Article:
In early July, 1054, a blazing new star appeared in the constellation Taurus. For a time it was far and away the brightest thing in the night sky, except for the Moon. Then it faded away. This spectacular event was recorded by Chinese and Japanese astronomers, and perhaps in a pictograph by native Americans. It is a mystery why European records are silent, although I did describe here one potential reference from Ireland.
Today, photographs show the remnants of an exploded star, still racing outwards, called the Crab Nebula. At the center is a city-sized pulsar, the collapsed core of the star, as dense as the nucleus of an atom and spinning furiously. The Crab is available to the amateur astronomer with a decent scope and a dark sky as a faint blur. Many a cold winter night I have gone looking for it.
When I used to teach an introductory astronomy course, I had the students work with two photographs of the Crab Nebula, taken decades apart. They identified nodes of the twisted gas and -- carefully, very carefully! -- measured the distance from the central pulsar, using background stars to establish a common scale. Then they calculated backwards to the moment of explosion (assuming a constant rate of expansion). And, sure enough, got dates somewhere near the 11th century.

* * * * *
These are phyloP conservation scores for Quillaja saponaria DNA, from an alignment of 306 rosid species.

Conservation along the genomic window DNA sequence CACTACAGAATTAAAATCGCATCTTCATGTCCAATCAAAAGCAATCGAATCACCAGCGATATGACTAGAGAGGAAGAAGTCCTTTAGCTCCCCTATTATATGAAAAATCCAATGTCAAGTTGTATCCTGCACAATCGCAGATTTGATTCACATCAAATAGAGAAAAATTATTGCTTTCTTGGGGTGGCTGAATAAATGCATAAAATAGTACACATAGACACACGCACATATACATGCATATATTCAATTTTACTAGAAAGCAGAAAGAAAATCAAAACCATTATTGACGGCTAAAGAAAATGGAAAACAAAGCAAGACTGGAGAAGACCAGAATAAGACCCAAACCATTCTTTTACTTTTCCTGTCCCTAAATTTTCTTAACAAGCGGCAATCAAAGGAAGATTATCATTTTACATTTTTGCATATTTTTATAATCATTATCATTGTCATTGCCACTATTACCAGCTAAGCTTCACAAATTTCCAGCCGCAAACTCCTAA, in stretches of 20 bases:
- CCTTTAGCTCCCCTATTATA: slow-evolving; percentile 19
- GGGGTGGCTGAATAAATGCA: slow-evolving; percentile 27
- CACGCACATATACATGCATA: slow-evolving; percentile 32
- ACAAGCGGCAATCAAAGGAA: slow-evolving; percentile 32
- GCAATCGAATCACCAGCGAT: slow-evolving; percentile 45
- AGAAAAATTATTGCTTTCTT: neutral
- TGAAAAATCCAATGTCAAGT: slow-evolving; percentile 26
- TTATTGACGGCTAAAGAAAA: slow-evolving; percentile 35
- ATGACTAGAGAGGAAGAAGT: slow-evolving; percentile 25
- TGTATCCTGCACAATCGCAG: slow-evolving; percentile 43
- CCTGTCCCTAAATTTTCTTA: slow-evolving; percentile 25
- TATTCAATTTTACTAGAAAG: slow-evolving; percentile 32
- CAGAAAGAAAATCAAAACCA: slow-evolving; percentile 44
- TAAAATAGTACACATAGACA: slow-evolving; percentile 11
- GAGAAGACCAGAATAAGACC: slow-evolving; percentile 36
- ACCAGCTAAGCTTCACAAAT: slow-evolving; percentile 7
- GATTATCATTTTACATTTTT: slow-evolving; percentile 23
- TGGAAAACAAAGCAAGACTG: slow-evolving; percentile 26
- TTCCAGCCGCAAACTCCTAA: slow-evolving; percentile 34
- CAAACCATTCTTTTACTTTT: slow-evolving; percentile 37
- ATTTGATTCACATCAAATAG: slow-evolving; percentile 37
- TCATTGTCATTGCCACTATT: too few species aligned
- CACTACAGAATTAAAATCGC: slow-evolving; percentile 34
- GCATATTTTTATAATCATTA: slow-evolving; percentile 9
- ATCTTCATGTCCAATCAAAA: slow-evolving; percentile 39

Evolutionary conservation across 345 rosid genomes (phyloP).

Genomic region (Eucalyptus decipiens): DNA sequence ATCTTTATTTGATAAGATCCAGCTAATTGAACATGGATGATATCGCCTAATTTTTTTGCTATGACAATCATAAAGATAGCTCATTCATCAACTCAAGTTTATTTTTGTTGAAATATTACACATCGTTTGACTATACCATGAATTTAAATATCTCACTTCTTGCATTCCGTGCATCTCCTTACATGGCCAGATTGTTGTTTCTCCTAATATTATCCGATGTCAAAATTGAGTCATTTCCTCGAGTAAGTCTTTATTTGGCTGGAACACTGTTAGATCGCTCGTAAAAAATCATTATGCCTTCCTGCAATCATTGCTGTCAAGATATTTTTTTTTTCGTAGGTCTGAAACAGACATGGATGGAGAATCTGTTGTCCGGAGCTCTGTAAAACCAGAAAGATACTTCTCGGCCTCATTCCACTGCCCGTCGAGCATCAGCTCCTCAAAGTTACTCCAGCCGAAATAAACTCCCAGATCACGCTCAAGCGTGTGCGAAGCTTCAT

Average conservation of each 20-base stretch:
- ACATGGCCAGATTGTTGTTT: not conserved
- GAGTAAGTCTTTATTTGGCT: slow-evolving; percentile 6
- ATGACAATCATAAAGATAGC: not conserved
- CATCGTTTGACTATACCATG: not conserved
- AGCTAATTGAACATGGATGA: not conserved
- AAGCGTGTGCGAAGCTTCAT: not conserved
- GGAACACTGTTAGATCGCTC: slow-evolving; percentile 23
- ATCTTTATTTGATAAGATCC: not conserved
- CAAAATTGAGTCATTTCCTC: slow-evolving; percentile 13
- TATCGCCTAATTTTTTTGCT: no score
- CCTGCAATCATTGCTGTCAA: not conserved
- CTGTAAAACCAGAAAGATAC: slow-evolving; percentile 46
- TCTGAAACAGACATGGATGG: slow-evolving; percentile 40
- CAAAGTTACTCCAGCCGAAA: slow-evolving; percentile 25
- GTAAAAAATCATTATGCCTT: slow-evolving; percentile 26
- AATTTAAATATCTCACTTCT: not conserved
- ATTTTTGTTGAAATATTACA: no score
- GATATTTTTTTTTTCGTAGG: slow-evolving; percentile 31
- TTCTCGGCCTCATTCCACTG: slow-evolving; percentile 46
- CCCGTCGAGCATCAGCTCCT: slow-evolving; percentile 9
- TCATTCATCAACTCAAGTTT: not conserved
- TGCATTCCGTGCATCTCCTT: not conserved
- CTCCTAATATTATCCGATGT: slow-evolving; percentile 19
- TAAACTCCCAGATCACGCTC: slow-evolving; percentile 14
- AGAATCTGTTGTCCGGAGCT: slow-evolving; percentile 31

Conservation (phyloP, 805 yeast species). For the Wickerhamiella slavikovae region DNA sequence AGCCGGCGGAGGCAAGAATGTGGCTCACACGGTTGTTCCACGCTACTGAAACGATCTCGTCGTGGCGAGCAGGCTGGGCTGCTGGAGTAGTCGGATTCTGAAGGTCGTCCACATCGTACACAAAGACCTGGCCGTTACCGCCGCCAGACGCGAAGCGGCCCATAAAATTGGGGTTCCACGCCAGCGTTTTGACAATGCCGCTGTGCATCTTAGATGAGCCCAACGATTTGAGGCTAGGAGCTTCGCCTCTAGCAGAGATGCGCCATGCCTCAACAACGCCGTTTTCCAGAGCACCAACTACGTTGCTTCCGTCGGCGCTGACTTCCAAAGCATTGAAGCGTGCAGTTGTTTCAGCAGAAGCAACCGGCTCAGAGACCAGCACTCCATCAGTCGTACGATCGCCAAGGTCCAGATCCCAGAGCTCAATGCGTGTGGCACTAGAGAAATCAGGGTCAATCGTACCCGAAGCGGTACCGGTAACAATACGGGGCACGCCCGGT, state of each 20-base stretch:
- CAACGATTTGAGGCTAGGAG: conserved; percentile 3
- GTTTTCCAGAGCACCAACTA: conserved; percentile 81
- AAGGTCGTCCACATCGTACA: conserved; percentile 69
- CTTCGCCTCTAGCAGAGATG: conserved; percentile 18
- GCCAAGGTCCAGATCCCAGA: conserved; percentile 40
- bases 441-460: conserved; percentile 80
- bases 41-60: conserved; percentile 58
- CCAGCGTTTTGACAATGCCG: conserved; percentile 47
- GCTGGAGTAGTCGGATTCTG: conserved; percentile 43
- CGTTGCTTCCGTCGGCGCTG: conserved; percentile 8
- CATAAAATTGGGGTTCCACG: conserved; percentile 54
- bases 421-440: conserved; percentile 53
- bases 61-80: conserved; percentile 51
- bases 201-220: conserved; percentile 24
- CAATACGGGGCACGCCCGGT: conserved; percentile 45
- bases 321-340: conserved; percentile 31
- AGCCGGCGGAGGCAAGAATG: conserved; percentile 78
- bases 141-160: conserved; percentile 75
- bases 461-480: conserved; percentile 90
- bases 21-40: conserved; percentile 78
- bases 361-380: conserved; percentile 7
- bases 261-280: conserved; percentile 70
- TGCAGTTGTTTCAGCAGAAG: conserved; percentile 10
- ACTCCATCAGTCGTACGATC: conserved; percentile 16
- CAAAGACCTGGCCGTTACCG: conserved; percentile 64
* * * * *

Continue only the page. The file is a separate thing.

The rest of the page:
A glimpse of the blur and the exercise with the photographs made the supernova come alive.
The goal of my astronomy course was not just to convey a bunch of facts, but to s-t-r-e-t-c-h the imaginations of the students to accommodate cosmic space and time. Reaching out to that roiling cauldron of gas, 10 light-years wide, 6000 light-years away, was just one small step. Did they come away from these mind-stretching exercises as true children of the Milky Way? I doubt it. I taught the course for 30 years and I can't say that I fully appreciate what it means to live in a universe of 10 billion galaxies (at least) and more exploded stars than one can number.
(Tomorrow: The Crab's ghostly X-ray aura.)
(A cloudy yesterday cleared gloriously overnight for the Quadrantid meteor shower this morning between 4 and 5 AM. We saw approximate one per minute, including several bright enough to leave trails across the sky. A New Year's fireworks.)